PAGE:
Report: U.S. has a mining problem while China has the answer

on Jun 29, 2020
  • High tech industries rely on rare earth materials for production.
  • China holds a major share of the world's rare earth mines.
  • Beijing is willing to use rare earth materials as a political weapon against the U.S. and the

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Advanced technologies, high-tech weapons, electric vehicles, among many other industries rely on mined rare earth materials for their production. The problem? China is a clear global leader in the key mining category and the government can use it as a political weapon against the U.S. and the West, The Wall Street Journal reported.

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‘Threatens the entire global system’

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A report by consulting firm Horizon Advisory argued in a report China’s mining industry benefited from many years of subsidies from the government. The government offered subsidies worth around $175 million a year from 2015 to 2018. Back in 2015, the rare earth mining industry in China recorded a total profit of around $170 million.

The industry can easily be used by Beijing as a geopolitical weapon that “threatens the entire global system,” according to WSJ. Horizon’s report even cites a Chinese-government funded report that specifically states it “will not rule out using rare earth exports as leverage.”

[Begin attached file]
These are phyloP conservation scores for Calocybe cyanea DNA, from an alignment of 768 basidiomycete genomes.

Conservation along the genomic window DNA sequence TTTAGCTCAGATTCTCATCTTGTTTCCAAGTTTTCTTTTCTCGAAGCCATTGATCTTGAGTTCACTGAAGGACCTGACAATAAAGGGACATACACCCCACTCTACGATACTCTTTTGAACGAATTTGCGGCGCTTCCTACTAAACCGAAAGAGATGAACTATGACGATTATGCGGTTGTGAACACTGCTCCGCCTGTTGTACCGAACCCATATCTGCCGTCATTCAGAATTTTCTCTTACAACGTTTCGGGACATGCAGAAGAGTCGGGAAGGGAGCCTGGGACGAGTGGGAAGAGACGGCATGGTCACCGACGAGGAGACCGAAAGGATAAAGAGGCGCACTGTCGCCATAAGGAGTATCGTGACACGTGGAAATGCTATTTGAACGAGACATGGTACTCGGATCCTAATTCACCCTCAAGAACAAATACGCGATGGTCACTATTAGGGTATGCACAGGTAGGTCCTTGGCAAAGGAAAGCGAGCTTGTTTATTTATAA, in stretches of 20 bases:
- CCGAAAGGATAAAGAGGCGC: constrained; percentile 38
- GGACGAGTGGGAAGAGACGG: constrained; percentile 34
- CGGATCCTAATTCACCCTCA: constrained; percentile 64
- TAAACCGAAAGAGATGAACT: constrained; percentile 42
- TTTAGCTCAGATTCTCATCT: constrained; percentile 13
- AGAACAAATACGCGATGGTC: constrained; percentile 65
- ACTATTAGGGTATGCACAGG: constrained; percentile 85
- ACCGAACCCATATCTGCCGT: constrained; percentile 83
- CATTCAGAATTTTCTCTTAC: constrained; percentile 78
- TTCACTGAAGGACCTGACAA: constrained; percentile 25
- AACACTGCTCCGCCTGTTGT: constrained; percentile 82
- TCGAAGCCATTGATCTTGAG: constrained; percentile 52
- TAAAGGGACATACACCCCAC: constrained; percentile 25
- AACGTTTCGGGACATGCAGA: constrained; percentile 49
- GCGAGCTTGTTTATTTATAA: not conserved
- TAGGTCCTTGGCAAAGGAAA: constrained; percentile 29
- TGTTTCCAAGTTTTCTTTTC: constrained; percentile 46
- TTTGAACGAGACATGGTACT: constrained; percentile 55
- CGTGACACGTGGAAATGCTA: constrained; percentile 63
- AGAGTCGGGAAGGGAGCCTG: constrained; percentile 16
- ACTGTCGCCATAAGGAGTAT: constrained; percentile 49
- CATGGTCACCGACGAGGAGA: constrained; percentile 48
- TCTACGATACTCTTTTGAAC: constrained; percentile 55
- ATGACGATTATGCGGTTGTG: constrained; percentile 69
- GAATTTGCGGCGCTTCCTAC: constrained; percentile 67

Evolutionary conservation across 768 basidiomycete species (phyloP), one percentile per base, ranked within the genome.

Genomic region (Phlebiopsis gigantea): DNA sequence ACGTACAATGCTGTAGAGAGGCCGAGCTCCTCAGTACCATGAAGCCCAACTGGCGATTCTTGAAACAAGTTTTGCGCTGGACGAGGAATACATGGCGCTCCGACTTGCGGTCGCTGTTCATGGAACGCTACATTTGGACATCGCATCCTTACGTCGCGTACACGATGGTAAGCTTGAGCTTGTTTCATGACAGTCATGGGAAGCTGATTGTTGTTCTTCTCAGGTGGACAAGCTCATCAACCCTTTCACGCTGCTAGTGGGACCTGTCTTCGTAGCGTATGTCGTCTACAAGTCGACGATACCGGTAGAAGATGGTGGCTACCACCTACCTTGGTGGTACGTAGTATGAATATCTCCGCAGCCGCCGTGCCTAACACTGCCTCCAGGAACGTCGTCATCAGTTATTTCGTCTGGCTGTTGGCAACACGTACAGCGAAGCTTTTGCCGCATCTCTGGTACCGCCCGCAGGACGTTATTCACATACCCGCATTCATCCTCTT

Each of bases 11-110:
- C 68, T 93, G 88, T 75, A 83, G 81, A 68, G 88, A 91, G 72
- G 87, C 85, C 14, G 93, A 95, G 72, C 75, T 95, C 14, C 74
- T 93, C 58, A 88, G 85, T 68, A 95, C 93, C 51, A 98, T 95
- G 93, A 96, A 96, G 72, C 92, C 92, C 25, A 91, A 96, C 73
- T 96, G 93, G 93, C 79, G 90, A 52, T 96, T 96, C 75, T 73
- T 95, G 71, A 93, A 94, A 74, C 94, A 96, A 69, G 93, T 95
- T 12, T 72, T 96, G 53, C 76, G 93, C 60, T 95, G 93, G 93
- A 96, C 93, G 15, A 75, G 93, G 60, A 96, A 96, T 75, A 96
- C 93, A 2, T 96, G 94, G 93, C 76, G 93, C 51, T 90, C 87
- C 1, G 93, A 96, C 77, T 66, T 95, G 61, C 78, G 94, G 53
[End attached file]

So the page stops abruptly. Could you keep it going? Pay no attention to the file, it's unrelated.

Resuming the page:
Horizon’s researchers are led by ex-Pentagon contractors with particular expertise in gathering intelligence from open-source Chinese documents. The group also relied on academic research, either funded by government grants or directly from Chinese experts with knowledge of the country’s inner workings, according to WSJ.

Beijing is even prepared to sacrifice profits from exports as a “path to win” against the West. The government may have signaled its intentions when President Xi Jinping accompanied the country’s top trade negotiator to a region in China dubbed a rare-earth kingdom, according to WSJ.

Washington takes note

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The topic of China and its easy access to rare earth mines was raised during a Senate Energy and Natural Resources Committee hearing.  Simon Moores, an expert panelist from Benchmark Mineral Intelligence, said China’s move to cut off the U.S. from its valuable resources “would just be disastrous for the U.S. economy.”

As each day passes, there are more signs that China poses a greater economic threat, even during the COVID-19 pandemic, Moores also said.

Washington is taking steps now to mitigate downside if escalations with China worsen and it uses economic resources as a fighting tool. So far, the U.S. Defense Department announced grants meant to help a processing facility at the country’s only rare earth mining facility in Mountain Pass, California. A new plant is proposed for Texas and the government agency will be offering money as well.